The PNG Guide is an eBook based on Greg Roelofs' book, originally published by O'Reilly.

Image Converters

Conversion to PNG from other image formats (or even from PNG) remains a popular approach for the simple reason that other formats have traditionally been better supported by applications. Even with good, current application support for PNG, users typically have large archives of older images, at least some of which may they desire to convert to PNG format.

Just as one would like to see certain basic PNG features supported in image editors (which may be thought of as a special case of conversion utilities, converting and optionally modifying a previously saved image file) one would like certain basic PNG features supported in converters. These include:

  • Preservation of basic image types: RGB, grayscale, and palette-based

  • Option to convert ``truecolor'' images with fewer than 256 colors to palette-based (or grayscale, if appropriate)

  • Preservation of simple transparency in palette images (e.g., when converting from GIF), including the ability to reorder the palette so the transparent entry comes first, which avoids wasting space in PNG's transparency chunk

  • Preservation of unassociated alpha transparency (e.g., when converting from TIFF)

  • Preservation of gamma, chromaticity, sRGB, or full ICC profile information (see Chapter 10, "Gamma Correction and Precision Color", for details)

  • Option to preserve ``deep'' samples, such as from 12-bit JPEG or medical images or 16-bit-per-sample TIFF images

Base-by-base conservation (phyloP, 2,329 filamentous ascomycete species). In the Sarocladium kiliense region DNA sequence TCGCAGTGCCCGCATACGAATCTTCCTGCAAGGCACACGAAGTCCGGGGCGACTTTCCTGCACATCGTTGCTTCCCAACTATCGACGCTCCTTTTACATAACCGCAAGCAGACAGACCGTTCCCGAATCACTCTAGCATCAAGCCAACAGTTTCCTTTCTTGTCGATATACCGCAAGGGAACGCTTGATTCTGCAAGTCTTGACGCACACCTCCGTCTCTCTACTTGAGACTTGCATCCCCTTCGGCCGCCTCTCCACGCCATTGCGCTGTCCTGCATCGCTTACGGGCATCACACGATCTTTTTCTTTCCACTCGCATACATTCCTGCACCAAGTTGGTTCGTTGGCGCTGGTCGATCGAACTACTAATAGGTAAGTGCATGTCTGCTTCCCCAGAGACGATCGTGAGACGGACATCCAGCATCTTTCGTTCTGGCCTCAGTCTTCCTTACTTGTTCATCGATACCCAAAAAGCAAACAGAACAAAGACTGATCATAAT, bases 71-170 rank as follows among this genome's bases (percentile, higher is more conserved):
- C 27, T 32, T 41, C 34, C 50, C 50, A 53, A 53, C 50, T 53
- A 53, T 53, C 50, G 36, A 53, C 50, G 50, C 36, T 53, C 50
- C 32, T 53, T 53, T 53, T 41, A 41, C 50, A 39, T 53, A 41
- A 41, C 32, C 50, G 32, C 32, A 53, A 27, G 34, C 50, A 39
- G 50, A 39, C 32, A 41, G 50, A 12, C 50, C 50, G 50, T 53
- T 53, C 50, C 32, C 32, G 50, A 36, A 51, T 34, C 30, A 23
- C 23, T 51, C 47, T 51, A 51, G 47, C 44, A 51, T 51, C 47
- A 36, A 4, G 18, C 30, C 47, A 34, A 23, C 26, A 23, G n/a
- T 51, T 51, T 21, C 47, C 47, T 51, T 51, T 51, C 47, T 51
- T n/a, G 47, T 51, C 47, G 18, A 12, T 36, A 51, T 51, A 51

• Preservation of text information (e.g., from JPEG, GIF, and TIFF images)

  • Preservation of interlacing or ``progressiveness''

  • Option to scan for unused palette entries and eliminate any from the palette

  • Reasonable default compression settings: adaptive filtering turned on for all image types except palette-based; ``medium'' zlib compression level (say, between 3 and 7)

  • Option for maximal (slowest) compression

Clearly, different users have different needs, but fundamental things that should be preserved when converting between image formats include the basic pixel information, transparency, and text. Items in the preceding list that involve optimization and compression of PNG images can be dealt with after the initial conversion is complete, but restoring text or transparency information that was lost in translation is tedious and to be avoided if at all possible.

In the next few sections, we will look at a number of conversion utilities in some detail. Most of these are command-line programs--not because we want the reader to suffer,[28] but because dedicated converters such as these typically do the best job and are often capable of batch (automated) conversions. I have also listed many image viewers with conversion capabilities in Chapter 3, "Applications: Image Viewers" and several image editors in Chapter 4, "Applications: Image Editors"; thse are, by necessity, graphical and may be preferable for the casual user.

[28] For real suffering, write a book.

Last Update: 2010-Nov-26